Imagine a fantasy world where your customer walks through the door of your c-store and steps into a 25,000 sq ft supermarket. OK, dream over! You're never going to turn your store into the Tardis, but with a bit of smart thinking and plenty of planning you can make sure you maximise the space you do have.
So, work with what you've got. That means optimising every inch of selling space in the store, while also giving customers plenty of room to shop in comfort without being wellied by shopping baskets when they bend over the freezer cabinets.
Over the years, we've revamped several stores in our portfolio and learnt quite a few tricks to ensure a store always looks the business. The key is to make sure fixtures can be easily replenished and the whole place has an uncluttered feel to it. It's all about seeing the store from the consumer's point of view and understanding what they're looking for in terms of layout and range.
Studying the demographics of an area is something we rely on to establish that all-important layout and range. We need to know what kind of people are likely to be coming through the doors and, of course, this varies from store to store.
For example, we have a store almost exclusively dedicated to professional commuters; one that serves a village community and others that have a solid working-class profile large families, hundreds of schoolchildren and a large number of manual workers. Each one is different and each requires a different layout and range.
There are a number of websites to help with demographic profiling. These provide us with a fairly accurate picture of the predominant ages, genders and employment in a catchment area and suggest the type of products that should primarily be stocked premium products or value ranges, ingredients or ready meals, fresh produce or canned products, 'healthy' products or snacks and confectionery. They also help identify specific product opportunities such as fresh coffee, food to go, sandwiches, a Slush Puppy machine and so on.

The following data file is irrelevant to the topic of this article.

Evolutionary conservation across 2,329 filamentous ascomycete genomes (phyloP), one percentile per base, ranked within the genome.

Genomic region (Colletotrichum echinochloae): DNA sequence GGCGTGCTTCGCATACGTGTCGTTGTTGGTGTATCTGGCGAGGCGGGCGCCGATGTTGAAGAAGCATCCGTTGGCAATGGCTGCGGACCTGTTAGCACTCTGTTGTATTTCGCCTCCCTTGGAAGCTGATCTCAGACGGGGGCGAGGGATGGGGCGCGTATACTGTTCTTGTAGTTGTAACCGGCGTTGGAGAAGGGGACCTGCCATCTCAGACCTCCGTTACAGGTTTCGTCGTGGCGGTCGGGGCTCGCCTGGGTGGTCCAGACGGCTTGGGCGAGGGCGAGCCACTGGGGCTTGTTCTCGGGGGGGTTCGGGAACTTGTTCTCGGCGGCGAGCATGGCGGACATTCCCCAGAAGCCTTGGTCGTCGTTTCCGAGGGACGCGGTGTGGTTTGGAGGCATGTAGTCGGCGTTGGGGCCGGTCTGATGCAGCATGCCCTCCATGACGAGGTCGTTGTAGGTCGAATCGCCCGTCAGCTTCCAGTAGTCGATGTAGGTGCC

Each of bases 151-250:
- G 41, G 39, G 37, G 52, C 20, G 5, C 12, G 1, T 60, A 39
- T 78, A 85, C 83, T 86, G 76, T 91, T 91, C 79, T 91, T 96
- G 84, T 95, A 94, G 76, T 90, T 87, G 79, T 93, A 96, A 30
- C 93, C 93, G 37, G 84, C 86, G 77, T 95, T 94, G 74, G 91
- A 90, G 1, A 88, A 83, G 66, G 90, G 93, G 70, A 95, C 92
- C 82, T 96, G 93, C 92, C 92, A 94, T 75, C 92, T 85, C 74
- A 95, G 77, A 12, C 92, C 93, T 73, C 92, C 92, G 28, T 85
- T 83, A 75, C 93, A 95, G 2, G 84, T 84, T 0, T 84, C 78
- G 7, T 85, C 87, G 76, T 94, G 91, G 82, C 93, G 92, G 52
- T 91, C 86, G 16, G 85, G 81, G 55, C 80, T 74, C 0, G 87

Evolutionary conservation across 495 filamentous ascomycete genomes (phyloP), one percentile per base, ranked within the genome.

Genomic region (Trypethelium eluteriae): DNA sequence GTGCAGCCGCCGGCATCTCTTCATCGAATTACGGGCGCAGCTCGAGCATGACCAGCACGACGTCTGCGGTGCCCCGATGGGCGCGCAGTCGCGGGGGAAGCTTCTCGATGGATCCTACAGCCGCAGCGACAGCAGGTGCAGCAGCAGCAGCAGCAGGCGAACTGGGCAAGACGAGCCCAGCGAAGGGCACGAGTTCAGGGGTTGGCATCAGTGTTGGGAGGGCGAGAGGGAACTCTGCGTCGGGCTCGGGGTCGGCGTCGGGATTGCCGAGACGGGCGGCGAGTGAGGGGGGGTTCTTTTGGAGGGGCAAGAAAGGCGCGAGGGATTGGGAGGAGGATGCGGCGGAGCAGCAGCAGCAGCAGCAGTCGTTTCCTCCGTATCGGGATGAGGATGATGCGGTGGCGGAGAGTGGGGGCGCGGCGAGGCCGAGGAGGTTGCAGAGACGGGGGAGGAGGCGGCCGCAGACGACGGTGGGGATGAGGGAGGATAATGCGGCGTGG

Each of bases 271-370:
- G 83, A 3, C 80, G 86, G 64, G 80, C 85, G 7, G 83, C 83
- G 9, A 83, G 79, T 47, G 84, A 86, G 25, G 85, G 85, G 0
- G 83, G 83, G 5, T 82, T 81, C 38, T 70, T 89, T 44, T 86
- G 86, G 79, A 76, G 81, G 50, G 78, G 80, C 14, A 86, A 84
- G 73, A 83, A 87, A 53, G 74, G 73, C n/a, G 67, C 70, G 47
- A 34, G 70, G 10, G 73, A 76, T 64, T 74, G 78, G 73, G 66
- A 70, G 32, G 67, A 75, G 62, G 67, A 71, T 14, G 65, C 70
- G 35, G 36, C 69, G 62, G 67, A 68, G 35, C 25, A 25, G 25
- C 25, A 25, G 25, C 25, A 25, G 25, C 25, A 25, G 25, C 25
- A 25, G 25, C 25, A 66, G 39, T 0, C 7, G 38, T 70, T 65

Before we allocate bays in the store, though, we decide where to locate the counter. This is a crucial decision our customers want to feel comfortable at the checkout and our staff need to be able to greet the customers as they enter the store. At this point in the planning, we encourage our shop fitters to produce several alternative 3D plans of the store to allow us to choose wisely (we also site the 'back office' at the front of the store to allow the management team to be close to their customers at all times).
Once layout has been determined, we are then ready to select the product range by adopting a methodical and systematic strategy to avoid running ahead of ourselves. Firstly, we work out how many bays can comfortably fit into the new store usually 60 for a 1,000 sq ft store and about 150 bays for a 3,000 sq ft store.
At this point, we decide on how many bays we can allocate to each category for example, in the case of soft drinks, we may decide on three chilled bays and three ambient. Once we've established how many bays to allocate, we then begin selecting products by meeting face-to-face with our suppliers. Market information is also available from a variety of excellent websites, trade press features and Group Support functions and, again, by visiting other stores of a similar size in the area.